City / Urban skating - Yes, you should try this. Not only does the bigger wheel on a 3x3 skate keep it's speed better but it literally rolls over cracks and bumps in the road better. Less tripping over paving slabs on the morning commute.
Marathon and speed - Yes, yes and yes. The proof is in the pudding. Bart Swings SMASHED the marathon world record on 3x 125mm skates in 2015 plus the top 50 riders in the Berlin Marathon in the same year were using 3x3 wheels.
Aggressive / Tricks - Nope, don't do this!
Slalom / Freestyle - Three wheeled skates are revolutionary for 'Speed Slalom', especially if you rocker the middle wheel down (ie making it a few millimetres lower than the outer wheels). For regular 'freestyle slalom' (cone tricks) opinions will be split, but we predict that most hardcore freestyle slalom skaters will prefer to continue riding a regular 4 wheel set-up because of the extra control a smaller wheel offers when doing intricate floor-tricks... especially now with the introduction of the new Trinity Mount which is especially effective at lowering a 4 wheeled skate (more on that down the page).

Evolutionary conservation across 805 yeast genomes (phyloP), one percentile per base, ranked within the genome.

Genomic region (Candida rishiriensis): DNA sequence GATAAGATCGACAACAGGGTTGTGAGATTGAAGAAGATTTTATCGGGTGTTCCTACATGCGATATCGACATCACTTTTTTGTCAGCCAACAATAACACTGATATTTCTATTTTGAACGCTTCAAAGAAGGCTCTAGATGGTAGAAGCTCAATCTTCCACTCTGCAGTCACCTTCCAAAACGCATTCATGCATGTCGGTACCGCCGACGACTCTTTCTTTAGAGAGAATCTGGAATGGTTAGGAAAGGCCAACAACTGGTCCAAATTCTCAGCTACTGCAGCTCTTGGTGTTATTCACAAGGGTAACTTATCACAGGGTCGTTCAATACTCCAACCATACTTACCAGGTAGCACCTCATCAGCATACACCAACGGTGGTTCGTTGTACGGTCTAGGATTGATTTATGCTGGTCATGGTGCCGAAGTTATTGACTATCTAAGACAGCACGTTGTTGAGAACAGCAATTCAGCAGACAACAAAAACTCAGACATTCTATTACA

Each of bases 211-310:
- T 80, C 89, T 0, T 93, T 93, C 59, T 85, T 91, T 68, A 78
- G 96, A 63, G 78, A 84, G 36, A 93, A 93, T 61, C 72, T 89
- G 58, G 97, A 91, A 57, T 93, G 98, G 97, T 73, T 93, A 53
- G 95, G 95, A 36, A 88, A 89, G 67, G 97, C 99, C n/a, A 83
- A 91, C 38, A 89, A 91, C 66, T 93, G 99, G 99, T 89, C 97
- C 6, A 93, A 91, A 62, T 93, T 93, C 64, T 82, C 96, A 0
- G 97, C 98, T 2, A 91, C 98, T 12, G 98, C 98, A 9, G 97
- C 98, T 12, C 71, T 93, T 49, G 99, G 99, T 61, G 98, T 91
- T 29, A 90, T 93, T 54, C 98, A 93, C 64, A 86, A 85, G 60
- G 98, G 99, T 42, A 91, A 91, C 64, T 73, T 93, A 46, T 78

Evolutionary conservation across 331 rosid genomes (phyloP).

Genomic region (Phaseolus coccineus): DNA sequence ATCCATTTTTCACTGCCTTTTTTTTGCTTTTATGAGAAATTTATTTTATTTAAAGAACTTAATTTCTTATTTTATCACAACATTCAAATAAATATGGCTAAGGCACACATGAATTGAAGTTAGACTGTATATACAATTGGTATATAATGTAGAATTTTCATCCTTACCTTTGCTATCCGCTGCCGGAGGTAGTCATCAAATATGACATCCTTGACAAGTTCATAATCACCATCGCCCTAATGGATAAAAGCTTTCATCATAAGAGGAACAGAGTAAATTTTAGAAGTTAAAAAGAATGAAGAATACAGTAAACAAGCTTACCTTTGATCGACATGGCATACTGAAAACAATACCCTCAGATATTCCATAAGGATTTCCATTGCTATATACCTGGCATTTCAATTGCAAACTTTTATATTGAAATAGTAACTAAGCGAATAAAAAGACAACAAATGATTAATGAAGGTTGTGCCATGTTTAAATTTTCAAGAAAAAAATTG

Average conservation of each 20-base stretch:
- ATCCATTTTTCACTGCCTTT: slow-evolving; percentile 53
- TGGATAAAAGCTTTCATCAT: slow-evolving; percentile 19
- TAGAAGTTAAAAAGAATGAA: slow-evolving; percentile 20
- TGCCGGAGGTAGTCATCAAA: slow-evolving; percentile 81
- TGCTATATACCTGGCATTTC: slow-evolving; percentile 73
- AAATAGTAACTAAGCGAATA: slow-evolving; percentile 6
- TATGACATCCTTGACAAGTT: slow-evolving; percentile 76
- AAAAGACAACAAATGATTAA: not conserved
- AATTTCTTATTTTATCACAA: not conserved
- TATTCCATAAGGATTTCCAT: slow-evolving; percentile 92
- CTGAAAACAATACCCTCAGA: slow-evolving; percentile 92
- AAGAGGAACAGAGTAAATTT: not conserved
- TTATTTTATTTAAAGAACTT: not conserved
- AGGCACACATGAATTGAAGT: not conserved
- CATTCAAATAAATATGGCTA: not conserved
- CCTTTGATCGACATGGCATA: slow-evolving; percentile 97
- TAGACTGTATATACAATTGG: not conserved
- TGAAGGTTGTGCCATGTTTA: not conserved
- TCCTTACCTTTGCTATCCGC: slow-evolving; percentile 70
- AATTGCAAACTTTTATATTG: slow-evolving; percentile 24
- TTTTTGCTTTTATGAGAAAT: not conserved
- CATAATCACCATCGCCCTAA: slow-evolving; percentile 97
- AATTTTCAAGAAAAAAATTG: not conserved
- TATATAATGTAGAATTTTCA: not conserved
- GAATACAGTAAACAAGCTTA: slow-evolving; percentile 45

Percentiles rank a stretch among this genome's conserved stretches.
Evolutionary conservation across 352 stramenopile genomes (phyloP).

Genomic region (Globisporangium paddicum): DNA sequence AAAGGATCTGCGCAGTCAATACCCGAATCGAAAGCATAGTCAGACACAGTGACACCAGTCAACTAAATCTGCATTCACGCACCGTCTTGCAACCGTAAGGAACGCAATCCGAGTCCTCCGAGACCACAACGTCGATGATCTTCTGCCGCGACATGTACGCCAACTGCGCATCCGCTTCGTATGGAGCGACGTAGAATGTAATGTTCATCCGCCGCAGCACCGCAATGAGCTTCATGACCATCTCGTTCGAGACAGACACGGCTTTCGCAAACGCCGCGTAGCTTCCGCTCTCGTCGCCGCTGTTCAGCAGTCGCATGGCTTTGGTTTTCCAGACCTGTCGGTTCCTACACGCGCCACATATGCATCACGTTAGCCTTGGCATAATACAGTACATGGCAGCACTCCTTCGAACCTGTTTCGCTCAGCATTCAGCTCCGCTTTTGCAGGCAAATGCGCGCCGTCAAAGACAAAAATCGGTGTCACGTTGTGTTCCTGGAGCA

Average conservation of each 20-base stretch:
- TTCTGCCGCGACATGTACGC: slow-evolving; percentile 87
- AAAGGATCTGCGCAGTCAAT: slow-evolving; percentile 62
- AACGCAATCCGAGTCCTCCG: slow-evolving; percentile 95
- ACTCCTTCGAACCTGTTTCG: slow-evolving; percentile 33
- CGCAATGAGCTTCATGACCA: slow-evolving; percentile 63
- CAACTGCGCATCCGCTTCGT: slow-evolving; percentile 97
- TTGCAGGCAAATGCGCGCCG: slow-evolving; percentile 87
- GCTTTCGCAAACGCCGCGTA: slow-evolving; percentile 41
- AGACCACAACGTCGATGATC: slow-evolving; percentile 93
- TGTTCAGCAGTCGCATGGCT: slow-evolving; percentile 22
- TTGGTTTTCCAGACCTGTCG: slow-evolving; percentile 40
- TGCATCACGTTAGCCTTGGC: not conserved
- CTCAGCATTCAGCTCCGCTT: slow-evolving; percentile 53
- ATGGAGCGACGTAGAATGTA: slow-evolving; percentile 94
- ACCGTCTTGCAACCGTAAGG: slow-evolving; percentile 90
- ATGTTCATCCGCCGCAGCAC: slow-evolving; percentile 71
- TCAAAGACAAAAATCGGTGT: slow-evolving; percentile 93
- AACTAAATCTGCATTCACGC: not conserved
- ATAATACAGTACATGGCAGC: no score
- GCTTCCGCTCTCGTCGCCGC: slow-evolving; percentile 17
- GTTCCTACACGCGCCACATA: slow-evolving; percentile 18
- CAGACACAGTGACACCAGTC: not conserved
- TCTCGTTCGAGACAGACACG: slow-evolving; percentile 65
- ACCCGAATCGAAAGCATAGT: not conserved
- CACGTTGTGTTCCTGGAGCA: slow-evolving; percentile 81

Hockey - Again, opinions will be split but Powerslide are releasing a whole range of 3-wheel Hockey skates in 2017. Time will tell.
Powerslide have been responsible for the boom and deserve a big high five for their efforts. Seba also have some great models available and we'll see Rollerblade enter the market in 2017 with their 3x3 Metroblade. K2 will have a 3 wheel frame available in 2017 but it will be largely aimed at just the marathon and speed market.
Which size wheels should I choose?